Although I knew nothing about the origin or history of bottle trees, I suspected they were birthed in the South. For those unfamiliar with this strange and colorful cultural phenomenon, here’s what they are: fairly short trees (or reasonable facsimiles) stripped of their leaves and twigs with wine bottles or other bright glass vessels slipped over the remaining branches (necks facing the tree trunks). Crepe myrtles and cedar trees seem to be favorite species among veteran bottle tree enthusiasts.
A little research confirmed that bottle trees are indeed a strong Southern tradition, but their history predates Arkansas and even the United States. While some claim the custom of bottle trees can be traced back a thousand years ago to Africa, evidence suggests even earlier ties to ancient communities along the northern Mediterranean. In any event, slaves brought the practice to North America more than 200 years ago, and many contemporary gardeners have eagerly carried it forward.
Unlike today’s practitioners, 19th century American slaves didn’t construct bottle trees to express their creative tendencies. To them the trees accomplished a far different and far more important objective: fending off evil spirits. These dreaded apparitions, or “haints” as they were sometimes called, would be lured into the bottles overnight and trapped – to be destroyed by the bright morning sunlight. When the wind blows just right past a bottle tree, the whistling sounds are said to be moans of the captured spirits.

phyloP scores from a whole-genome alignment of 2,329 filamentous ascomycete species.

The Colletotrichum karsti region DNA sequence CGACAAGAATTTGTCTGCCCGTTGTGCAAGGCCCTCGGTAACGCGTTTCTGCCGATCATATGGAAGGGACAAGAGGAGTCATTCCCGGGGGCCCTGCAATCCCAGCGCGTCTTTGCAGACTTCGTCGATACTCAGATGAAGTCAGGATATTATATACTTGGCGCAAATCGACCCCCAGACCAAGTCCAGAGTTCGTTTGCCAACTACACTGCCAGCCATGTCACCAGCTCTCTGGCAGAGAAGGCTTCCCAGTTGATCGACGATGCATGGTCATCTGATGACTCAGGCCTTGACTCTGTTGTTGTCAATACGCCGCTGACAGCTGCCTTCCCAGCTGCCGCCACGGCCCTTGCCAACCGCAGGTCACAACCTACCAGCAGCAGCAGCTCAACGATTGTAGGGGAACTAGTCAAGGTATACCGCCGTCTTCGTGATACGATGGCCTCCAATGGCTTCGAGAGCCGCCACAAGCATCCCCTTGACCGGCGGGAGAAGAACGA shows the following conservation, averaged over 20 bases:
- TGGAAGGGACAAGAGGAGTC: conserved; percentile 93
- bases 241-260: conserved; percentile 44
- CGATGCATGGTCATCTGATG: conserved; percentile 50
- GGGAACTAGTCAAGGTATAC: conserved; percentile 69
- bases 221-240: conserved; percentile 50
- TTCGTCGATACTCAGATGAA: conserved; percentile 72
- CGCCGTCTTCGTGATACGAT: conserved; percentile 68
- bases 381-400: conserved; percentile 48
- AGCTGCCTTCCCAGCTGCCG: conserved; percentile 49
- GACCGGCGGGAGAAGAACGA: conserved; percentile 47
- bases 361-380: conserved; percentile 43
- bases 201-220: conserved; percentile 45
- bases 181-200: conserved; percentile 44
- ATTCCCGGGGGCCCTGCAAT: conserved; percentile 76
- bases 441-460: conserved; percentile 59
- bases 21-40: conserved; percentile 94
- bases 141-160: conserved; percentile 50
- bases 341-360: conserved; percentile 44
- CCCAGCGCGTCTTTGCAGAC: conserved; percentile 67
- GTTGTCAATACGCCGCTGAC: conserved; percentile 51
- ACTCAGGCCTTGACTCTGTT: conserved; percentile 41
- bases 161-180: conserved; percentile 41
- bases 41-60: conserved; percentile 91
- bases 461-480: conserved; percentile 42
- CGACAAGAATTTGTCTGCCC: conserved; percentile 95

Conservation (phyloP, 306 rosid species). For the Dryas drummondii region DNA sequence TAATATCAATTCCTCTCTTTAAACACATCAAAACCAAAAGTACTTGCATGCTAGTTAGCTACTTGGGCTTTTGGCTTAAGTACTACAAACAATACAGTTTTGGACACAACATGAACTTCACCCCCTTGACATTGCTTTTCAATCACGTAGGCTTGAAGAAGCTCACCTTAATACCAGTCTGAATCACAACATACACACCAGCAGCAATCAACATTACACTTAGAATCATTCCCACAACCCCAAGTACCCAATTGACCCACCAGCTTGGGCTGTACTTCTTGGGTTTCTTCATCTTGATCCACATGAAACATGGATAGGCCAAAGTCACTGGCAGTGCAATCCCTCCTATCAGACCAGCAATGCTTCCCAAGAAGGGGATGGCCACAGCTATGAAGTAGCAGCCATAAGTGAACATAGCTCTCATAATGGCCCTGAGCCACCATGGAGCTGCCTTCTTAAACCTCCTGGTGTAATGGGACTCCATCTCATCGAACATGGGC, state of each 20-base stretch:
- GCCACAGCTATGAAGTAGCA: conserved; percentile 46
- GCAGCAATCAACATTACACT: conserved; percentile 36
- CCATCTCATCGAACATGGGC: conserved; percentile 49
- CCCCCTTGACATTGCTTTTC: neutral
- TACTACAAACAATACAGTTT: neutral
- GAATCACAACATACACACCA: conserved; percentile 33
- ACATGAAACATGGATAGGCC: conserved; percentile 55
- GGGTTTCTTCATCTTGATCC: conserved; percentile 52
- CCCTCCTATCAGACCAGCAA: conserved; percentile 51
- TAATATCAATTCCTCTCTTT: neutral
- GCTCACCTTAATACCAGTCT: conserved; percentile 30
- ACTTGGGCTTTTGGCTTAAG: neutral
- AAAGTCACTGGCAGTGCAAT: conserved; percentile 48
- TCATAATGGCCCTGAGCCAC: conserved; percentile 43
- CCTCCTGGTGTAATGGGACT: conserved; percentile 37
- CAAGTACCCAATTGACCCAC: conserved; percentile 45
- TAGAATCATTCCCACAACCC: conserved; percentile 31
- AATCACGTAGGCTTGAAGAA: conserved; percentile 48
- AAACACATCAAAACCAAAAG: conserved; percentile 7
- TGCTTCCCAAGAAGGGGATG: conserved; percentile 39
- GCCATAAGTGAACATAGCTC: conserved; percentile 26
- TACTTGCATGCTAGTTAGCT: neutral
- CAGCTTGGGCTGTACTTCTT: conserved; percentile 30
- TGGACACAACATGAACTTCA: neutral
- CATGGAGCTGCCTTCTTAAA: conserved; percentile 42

Bottle trees are scattered all over Arkansas, but the single best collection is at Quigley’s Castle in Eureka Springs where more than a dozen examples can be found. And, yes, I have a pair of bottle trees at my residence in Little Rock. So far they appear to be doing their part in keeping evil spirits at bay.
They’re both fun and easy to make. Perhaps the best part is picking out a deep-colored selection at the local package store and enjoying its delectable contents before adding the empty container to your tree. Cobalt blue bottles are said to be particularly effective in haint eradication.
Joe David Rice, former tourism director of Arkansas Parks and Tourism, has written Arkansas Backstories, a delightful book of short stories from A through Z that introduces readers to the state’s lesser-known aspects. Rice’s goal is to help readers acknowledge that Arkansas is a unique and fascinating combination of land and people – one to be proud of and one certainly worth sharing.
Each month, AY will share one of the 165 distinctive essays. We hope these stories will give you a new appreciation for this geographically compact but delightfully complex place we call home. These Arkansas Backstories columns appear courtesy of the Butler Center for Arkansas Studies at the Central Arkansas Library System. The essays have been collected and published by Butler Center Books in a two-volume set, the first of which is now available to purchase at Amazon and the University of Arkansas Press.